Leprechaun Week: 'Leprechaun: Back 2 tha Hood' (2003)
The sixth and final installment in the Leprechaun series (at least for now; Warwick Davis has expressed interest in making a seventh film, and there are a lot of fan-made posters for Leprechaun vs. Chucky floating around online) brings the leprechaun back to the 'hood but takes a much different approach to storytelling than Leprechaun in the Hood did. That movie was mostly comedic and deliberately goofy, culminating not in the defeat of the evil leprechaun but in his performance of a rap song. Writer-director Steven Ayromlooi takes a much more serious approach with his film, and although there are certainly some comedic moments (including a sequence involving the leprechaun getting stoned), this is overall the most straight-up horror movie in the entire series.
After a surprisingly effective animated prologue that presents yet another origin story for the leprechaun, the movie follows a pretty familiar slasher-movie template. It starts with a scene in which the leprechaun is banished to hell (or something) by an inner-city priest, who dies in the effort. Cut to a year later, and Ayromlooi spends a good half hour establishing his human main characters before the leprechaun makes his return, accidentally released from his underground prison when a trio of inner-city youths stumble upon his gold. After focusing on an alien princess and a magic flute (respectively) in the last two installments, the leprechaun is back to chasing his gold, and of course it wouldn't be a leprechaun movie without a random new addition to the mythology. This time, the gold is in a chest (not a pot as usual), and the chest magically fills back up with gold every time it's shut. In which case it seems rather pointless for the leprechaun to be tracking down every last gold piece, since he can apparently always get more, but that's what he does.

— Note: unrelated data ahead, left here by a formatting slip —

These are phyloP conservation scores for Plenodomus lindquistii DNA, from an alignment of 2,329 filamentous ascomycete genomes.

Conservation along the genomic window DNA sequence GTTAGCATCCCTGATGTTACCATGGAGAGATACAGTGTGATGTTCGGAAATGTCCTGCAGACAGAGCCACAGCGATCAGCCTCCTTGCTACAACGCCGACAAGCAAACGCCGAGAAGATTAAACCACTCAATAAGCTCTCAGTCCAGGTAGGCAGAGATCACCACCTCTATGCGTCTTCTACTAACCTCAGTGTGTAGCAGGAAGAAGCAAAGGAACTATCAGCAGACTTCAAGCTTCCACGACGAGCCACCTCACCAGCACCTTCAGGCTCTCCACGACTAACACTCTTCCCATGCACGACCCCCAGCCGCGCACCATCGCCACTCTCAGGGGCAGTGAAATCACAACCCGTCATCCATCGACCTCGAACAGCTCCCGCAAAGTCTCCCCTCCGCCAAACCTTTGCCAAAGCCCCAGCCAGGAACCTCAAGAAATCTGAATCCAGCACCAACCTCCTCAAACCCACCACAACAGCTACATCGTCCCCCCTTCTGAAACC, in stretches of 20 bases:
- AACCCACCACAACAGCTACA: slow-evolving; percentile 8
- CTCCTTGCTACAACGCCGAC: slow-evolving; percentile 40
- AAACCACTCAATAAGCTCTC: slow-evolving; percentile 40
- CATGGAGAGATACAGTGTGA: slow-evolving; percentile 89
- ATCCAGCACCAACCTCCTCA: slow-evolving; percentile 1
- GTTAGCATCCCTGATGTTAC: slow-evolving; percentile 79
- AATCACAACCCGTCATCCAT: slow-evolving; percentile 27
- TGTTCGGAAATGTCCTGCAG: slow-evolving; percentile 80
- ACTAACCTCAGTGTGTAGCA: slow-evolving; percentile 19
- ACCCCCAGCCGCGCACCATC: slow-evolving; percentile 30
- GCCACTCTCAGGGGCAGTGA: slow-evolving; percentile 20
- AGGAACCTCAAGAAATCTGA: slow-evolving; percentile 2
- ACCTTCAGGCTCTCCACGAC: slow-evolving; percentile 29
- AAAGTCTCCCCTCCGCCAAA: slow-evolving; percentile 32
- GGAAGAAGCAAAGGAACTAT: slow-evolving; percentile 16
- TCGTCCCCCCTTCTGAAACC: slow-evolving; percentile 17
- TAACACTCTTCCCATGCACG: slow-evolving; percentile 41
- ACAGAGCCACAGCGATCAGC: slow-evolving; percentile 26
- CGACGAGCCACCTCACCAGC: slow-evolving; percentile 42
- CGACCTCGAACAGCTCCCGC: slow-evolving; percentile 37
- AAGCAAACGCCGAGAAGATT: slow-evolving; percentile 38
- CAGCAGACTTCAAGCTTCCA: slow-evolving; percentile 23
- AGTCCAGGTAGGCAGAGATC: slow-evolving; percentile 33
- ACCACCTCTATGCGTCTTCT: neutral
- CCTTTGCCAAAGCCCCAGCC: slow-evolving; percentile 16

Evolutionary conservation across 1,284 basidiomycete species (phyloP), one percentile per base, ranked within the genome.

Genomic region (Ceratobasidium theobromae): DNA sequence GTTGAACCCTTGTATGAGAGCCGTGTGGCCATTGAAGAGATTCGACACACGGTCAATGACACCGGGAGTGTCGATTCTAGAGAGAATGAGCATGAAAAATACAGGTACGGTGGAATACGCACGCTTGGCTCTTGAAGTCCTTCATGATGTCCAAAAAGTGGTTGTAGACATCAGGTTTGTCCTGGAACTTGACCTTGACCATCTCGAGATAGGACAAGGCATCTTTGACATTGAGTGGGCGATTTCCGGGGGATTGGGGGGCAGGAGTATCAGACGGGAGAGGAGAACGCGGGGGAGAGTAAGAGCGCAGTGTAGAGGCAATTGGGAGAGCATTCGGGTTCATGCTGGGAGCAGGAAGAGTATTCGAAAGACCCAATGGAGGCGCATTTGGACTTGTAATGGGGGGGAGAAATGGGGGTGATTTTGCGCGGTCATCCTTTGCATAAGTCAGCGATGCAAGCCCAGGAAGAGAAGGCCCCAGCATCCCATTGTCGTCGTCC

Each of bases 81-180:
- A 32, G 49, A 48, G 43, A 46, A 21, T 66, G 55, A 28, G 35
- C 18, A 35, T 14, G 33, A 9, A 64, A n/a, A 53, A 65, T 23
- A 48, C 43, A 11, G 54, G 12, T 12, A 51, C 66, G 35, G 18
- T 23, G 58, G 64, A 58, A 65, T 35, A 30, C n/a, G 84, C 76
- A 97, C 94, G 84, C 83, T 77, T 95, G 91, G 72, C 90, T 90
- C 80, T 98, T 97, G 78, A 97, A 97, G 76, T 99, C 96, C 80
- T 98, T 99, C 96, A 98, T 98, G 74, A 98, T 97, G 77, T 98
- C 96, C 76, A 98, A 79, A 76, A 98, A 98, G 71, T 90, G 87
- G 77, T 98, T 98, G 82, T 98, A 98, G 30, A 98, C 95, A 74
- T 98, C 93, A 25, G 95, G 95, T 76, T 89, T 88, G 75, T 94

After being set free, the leprechaun sets about tracking his gold and killing a bunch of people along the way, and I'm pretty sure this movie has the highest body count of all the leprechaun movies. The character himself has also been slightly redesigned to look more demonic and menacing, and he's dropped the rhyming that seems to come and go depending on who wrote each movie. The problem of course is that the leprechaun isn't menacing at all, and making him into a joke has always been the more successful approach. This movie's feeble attempts at genuine horror all fall pretty flat. Ayromlooi is also valiantly dedicated to depicting some genuine inner-city struggles, so unlike the goofy aspiring rappers of the last movie, the main characters here are hoping to escape poverty and go to college, and one is a drug dealer who has lost his way.
Tangi Miller, whom I remember best as Felicity's best friend on Felicity, actually brings a bit of authenticity to the lead role, and is probably the most convincing protagonist in the entire series. But even her overqualified presence can't bring any real weight to the struggles of the main characters, especially when their gritty inner-city problems keep coming up against an evil leprechaun. This movie was originally conceived as taking place on a tropical island during spring break, then presumably changed thanks to the relative success of Leprechaun in the Hood, but the different setting probably would have worked better for the tone that Ayromlooi is going for, and brought a little variety to the series. Maybe the seventh installment that Davis keeps hoping for can finally make use of that idea.